So what we talked about here is one, how to have a difficult conversation, and two approaches to how we might give or offer an apology. It is not usual in the human experience to have conflict with another human being. It is normal. Don’t make it wrong because you’ve had a conflict. It is part of our experience is how we grow. It’s how we grow and improve in our relationship with others and with our selves.
This month continuing to honor the life of Thich Nhat Hanh, I offer you this loving kindness mediation. I used it a lot when we were going through the election here in the United States. It helped me to stay solid and stay stable. I hope that this meditation or this loving kindness meditation will be helpful to you.
Thich says, “May I be free from attachment and aversion but not indifferent. May she be from of attachment and aversion but not indifferent. May he be free from attachment and aversion but not indifferent. May they be free from attachment and aversion but not indifferent.”
I love this particular form of the loving kindness meditation because it allows me to consider that I’m not always right, and that another person can have another point of view and it doesn’t make them wrong or evil. It allows me to stay inside of my own commitment to be a caring person and to be peaceful here on the Earth, and to provide loving kindness towards my fellow human beings.
It can be difficult navigating the tumultuous times of politics and changing governments and all of that, but I seek to remind myself that everything changes, nothing stays the same. That’s okay. That is the nature of life. That is the nature of interacting with other human beings. That is the nature of sharing the planet. It helps me to calm down even though there are times when I am disappointed. Even though there are times when I am sad. I hope to continue to be a caring person and not different, and to be a person that’s free from aversion.
Something more than tolerant. I want to be more than tolerant. I want to be loving. I want to stand in love. I want to be a peaceful person so that I can stand being in a world where I don’t always agree with everyone.
Thich Nhat Hanh tells us that to love is first of all to accept ourselves as we actually are. Know thyself is the first practice of love. When we practice this, we see the conditions that have caused us to be the way that we are. It is easy for us to accept ourselves, including our suffering and our happiness at the same time.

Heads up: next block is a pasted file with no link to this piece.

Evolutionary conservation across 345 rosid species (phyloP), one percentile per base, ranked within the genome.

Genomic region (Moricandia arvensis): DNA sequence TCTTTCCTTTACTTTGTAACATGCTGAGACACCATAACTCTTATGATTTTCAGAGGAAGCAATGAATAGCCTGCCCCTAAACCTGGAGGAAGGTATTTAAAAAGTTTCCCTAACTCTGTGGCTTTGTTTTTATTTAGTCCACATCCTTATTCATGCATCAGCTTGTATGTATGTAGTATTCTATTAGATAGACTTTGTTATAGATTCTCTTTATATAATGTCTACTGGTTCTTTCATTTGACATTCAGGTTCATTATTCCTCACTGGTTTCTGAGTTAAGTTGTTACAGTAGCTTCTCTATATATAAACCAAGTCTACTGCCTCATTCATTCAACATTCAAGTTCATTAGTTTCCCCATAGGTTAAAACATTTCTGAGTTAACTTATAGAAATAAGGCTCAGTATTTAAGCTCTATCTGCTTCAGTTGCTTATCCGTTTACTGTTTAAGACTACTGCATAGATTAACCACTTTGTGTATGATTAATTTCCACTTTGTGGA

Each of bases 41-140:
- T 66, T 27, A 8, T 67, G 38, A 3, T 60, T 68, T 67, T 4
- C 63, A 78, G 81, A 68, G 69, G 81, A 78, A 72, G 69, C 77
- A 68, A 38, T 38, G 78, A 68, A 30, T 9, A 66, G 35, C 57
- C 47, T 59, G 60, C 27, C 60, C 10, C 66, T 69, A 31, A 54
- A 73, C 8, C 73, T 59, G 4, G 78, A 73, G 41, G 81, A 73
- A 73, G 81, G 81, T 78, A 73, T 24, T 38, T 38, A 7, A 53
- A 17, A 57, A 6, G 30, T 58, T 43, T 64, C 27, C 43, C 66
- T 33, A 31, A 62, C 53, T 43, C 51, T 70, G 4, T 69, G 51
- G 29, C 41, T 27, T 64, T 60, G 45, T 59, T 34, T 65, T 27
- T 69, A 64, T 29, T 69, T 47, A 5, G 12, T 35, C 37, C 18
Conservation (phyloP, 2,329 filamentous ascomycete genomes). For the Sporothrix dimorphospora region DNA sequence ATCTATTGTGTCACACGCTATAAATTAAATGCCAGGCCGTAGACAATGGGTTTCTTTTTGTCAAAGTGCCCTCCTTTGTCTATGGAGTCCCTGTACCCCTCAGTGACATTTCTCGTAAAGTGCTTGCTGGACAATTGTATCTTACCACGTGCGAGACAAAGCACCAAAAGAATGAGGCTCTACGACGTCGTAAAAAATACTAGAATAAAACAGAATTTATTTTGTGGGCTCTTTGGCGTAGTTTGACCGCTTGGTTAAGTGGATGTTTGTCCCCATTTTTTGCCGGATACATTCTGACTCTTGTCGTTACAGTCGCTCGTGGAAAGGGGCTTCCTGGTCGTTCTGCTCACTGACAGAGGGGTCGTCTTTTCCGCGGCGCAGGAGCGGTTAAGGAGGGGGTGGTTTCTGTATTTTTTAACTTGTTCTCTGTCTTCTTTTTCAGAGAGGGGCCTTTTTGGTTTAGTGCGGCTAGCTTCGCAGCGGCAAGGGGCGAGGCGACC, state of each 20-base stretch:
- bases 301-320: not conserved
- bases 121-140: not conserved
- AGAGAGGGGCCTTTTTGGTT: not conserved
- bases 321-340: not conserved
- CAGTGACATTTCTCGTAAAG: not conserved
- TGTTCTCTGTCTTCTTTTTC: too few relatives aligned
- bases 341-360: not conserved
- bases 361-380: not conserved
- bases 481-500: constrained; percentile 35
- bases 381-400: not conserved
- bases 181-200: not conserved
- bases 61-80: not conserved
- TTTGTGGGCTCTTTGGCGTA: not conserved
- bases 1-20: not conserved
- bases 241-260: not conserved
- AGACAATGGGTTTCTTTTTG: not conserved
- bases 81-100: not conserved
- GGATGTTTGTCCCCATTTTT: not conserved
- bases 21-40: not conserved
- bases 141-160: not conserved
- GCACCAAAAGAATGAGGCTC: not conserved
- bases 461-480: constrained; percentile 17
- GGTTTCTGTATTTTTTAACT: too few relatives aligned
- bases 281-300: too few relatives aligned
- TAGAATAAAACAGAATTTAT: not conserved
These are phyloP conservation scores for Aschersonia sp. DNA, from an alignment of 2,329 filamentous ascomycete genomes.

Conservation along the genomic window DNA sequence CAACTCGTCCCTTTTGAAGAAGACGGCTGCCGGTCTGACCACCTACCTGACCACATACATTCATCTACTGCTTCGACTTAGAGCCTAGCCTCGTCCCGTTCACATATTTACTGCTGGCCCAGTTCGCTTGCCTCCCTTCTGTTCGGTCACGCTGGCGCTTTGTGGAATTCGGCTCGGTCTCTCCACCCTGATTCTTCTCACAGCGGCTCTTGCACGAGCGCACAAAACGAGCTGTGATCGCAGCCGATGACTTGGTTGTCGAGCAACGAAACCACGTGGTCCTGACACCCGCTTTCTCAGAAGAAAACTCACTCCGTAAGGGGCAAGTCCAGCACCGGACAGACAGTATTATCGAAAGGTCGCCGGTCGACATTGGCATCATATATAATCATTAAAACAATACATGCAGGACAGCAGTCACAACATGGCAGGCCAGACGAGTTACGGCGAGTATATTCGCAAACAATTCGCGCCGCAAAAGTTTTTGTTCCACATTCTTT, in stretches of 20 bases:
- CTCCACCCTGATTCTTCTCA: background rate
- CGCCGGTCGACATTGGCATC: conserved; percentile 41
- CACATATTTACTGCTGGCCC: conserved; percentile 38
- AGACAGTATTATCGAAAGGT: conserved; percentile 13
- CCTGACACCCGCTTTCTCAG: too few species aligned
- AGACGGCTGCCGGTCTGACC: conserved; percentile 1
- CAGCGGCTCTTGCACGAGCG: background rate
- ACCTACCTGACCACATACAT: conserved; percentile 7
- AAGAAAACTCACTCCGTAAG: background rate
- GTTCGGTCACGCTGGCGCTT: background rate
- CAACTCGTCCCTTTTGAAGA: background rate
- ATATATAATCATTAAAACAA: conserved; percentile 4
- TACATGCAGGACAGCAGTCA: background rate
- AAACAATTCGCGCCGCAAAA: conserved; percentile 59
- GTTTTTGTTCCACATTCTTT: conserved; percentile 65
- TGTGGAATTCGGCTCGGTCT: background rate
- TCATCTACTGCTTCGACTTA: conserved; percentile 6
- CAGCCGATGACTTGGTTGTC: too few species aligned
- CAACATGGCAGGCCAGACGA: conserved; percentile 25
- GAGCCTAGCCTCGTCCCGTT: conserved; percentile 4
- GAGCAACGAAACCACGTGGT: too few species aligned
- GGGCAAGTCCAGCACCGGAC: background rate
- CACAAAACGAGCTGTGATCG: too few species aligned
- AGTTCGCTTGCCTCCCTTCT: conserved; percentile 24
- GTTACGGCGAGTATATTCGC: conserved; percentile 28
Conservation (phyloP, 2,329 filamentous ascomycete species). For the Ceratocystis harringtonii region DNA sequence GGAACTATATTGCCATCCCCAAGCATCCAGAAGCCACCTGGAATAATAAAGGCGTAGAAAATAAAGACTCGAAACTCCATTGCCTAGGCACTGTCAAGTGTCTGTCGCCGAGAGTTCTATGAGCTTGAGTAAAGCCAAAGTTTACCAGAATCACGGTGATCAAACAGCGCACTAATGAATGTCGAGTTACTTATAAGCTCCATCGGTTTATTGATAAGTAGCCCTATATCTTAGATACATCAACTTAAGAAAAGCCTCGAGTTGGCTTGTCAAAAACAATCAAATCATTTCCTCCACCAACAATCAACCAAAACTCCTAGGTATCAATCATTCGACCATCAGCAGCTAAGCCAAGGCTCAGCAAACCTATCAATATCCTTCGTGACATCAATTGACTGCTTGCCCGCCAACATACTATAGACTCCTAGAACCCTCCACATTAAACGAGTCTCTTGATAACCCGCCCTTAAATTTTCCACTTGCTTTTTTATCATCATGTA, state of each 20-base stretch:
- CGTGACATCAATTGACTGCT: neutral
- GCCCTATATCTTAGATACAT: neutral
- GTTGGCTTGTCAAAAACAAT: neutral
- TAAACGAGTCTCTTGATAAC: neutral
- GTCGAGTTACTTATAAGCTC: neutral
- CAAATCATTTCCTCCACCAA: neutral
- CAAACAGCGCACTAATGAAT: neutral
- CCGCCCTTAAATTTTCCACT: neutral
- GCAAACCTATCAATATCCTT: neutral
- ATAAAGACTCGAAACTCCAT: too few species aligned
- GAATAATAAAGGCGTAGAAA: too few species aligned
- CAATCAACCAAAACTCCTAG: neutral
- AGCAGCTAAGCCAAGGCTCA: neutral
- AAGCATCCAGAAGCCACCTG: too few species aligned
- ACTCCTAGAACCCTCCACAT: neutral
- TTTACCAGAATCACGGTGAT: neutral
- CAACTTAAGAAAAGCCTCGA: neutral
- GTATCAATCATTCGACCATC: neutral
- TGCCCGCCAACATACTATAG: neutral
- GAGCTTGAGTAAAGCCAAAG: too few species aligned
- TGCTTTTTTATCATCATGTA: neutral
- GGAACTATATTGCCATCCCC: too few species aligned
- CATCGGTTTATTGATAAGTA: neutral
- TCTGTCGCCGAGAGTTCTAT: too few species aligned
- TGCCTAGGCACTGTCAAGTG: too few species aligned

So I’ve read for you from No Mud, No Lotus but Thich Nhat Hanh. The Art of Transforming Suffering. I hope that this has been helping to you. I hope that you will remember some of the concepts of how to have a difficult conversation when there appears to be conflict or disappointment between you and someone that you love. Further, I’ve shared with you a couple of approaches to offering a sincere apology and hope that you will keep them in mind.
So we want to express remorse. We want to recognize our wrongdoing. We want to have a plan for how it won’t happen again. We want to take responsibility for our own behavior. Further, we want to be the kind of person that can have an honest conversation, to experience and communicate where we went wrong, and to communicate that we truly do aspire to not make that mistake again. Here is my plan for avoiding it. In having a conversation, we want to shovel while the pile is small. Don’t let things build up. Shovel while the pile is small.
Well this is it. This is episode 33 of the Unlock Your Life podcast. I appreciate you being here. If you’ve enjoyed this episode, I hope you will share it with a friend. You can find it at loriaharris.com/33. Wow. This is episode 33. So thank you for listening.
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Thanks for listening to this episode of the Unlock Your Life podcast. If you want more information on how you can transform your life and do it quickly, visit loriaharris.com. See it on the next episode of the Unlock Your Life podcast.